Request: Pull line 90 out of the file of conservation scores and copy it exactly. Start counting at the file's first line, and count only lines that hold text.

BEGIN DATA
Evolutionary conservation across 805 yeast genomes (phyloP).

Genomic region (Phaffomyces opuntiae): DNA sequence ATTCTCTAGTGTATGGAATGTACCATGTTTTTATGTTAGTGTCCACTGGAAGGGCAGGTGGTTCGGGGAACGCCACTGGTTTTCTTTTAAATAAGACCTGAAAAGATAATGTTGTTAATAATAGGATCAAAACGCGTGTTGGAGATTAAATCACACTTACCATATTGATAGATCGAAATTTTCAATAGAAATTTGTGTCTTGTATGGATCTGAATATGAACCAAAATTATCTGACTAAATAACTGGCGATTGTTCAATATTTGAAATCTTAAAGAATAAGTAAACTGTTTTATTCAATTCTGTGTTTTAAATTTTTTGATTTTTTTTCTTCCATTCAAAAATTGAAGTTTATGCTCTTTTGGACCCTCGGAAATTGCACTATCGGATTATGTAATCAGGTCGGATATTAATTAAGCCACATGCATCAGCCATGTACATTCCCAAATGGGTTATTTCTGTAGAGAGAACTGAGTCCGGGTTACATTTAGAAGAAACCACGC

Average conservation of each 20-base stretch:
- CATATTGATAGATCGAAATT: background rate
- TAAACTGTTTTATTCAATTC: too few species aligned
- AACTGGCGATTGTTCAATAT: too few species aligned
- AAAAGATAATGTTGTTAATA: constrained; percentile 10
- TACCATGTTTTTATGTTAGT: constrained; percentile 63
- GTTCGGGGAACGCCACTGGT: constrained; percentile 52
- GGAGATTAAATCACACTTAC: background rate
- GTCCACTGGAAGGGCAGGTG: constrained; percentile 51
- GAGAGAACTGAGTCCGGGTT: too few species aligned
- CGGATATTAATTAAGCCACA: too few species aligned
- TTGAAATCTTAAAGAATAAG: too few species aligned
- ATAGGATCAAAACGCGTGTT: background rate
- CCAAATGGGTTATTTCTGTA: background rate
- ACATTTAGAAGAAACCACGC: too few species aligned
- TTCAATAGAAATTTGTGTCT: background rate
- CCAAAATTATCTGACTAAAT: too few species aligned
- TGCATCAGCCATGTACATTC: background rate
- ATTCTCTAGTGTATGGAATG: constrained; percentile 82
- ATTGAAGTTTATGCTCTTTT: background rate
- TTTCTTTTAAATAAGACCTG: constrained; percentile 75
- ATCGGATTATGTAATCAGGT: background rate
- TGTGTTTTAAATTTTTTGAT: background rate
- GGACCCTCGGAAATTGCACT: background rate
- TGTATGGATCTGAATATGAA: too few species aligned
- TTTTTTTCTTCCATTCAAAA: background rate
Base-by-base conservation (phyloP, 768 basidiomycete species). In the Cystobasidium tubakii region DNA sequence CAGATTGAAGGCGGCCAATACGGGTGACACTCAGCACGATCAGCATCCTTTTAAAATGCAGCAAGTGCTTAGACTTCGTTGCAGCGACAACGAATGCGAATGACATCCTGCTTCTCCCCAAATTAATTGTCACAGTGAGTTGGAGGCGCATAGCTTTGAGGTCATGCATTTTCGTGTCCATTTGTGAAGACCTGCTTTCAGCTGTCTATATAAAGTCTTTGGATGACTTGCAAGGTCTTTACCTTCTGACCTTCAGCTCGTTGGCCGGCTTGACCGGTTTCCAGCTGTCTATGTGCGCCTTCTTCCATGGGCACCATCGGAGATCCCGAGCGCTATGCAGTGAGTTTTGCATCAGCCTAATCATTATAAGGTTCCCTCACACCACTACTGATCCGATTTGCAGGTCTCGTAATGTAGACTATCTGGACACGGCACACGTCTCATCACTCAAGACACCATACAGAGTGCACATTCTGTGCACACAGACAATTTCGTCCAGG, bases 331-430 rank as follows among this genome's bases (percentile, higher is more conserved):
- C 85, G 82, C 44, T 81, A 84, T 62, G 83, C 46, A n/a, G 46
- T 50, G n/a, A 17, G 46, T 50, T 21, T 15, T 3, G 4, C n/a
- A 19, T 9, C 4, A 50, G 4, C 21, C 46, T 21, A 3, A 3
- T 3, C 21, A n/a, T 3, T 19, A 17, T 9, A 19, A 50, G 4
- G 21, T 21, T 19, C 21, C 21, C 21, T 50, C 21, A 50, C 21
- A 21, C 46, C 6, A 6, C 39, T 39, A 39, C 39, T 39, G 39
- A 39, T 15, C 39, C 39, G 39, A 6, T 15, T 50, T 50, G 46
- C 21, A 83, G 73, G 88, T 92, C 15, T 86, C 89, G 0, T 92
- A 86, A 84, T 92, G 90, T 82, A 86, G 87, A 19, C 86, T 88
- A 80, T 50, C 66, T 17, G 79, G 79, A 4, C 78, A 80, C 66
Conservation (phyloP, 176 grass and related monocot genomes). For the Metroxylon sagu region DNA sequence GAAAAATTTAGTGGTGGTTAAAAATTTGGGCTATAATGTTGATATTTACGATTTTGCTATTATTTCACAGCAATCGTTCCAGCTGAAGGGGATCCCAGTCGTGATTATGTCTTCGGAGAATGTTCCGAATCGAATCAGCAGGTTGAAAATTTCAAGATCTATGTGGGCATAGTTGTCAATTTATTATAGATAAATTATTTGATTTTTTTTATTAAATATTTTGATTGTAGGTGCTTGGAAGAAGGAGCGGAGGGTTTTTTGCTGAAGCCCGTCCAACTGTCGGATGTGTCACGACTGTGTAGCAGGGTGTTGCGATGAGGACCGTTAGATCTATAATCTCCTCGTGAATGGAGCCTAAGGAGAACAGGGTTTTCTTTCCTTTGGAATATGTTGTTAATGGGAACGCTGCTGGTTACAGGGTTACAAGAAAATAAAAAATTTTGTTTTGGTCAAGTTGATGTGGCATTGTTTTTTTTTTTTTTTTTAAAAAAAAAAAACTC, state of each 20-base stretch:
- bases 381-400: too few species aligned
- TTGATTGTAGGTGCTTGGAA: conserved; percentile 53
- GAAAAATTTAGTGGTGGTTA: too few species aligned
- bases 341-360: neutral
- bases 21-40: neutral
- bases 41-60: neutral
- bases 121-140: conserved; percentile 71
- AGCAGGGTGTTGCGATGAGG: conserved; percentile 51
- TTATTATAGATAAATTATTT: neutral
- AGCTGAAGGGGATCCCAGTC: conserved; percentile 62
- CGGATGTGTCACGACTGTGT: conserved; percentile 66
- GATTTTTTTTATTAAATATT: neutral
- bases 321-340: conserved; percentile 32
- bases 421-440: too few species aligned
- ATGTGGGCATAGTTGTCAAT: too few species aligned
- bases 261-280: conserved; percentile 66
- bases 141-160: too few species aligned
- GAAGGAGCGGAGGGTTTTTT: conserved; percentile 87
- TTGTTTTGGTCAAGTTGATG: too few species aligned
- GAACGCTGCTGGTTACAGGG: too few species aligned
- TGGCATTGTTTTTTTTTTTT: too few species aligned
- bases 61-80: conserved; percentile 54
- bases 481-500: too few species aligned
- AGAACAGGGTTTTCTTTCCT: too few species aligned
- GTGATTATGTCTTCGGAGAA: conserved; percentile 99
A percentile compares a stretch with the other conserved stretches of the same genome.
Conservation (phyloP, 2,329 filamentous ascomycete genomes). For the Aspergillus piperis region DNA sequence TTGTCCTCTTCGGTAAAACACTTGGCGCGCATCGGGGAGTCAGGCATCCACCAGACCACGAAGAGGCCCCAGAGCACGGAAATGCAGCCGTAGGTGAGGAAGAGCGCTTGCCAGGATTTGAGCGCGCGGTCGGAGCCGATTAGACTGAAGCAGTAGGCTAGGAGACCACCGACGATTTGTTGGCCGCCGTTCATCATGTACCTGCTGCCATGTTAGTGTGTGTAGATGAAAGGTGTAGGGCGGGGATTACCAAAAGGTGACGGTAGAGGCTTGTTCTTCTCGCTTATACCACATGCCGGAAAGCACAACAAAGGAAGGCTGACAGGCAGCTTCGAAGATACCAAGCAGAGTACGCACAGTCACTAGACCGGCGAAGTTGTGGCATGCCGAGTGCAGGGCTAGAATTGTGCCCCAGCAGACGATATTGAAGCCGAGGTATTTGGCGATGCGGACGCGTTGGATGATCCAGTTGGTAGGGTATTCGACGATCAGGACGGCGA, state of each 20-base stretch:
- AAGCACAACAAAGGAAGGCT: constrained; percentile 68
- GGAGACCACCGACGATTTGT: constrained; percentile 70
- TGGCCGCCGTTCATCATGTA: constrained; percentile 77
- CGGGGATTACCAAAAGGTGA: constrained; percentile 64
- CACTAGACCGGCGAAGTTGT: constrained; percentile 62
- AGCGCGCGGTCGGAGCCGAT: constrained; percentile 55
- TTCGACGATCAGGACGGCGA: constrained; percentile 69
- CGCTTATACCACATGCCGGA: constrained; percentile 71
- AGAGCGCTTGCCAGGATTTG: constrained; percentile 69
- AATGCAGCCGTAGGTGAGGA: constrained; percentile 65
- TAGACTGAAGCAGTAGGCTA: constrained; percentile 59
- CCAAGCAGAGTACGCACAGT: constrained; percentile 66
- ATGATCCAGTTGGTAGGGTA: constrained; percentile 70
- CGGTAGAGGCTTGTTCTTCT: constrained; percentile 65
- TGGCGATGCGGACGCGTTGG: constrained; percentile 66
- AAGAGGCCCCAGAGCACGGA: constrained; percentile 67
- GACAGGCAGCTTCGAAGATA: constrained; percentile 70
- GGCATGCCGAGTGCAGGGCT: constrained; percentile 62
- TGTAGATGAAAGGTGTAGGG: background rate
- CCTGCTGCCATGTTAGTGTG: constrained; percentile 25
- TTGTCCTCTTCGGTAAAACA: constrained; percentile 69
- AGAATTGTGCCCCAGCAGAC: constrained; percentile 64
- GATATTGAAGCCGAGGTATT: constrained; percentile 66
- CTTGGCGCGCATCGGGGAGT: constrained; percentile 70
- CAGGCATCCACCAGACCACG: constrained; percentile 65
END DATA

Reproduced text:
- GATATTGAAGCCGAGGTATT: constrained; percentile 66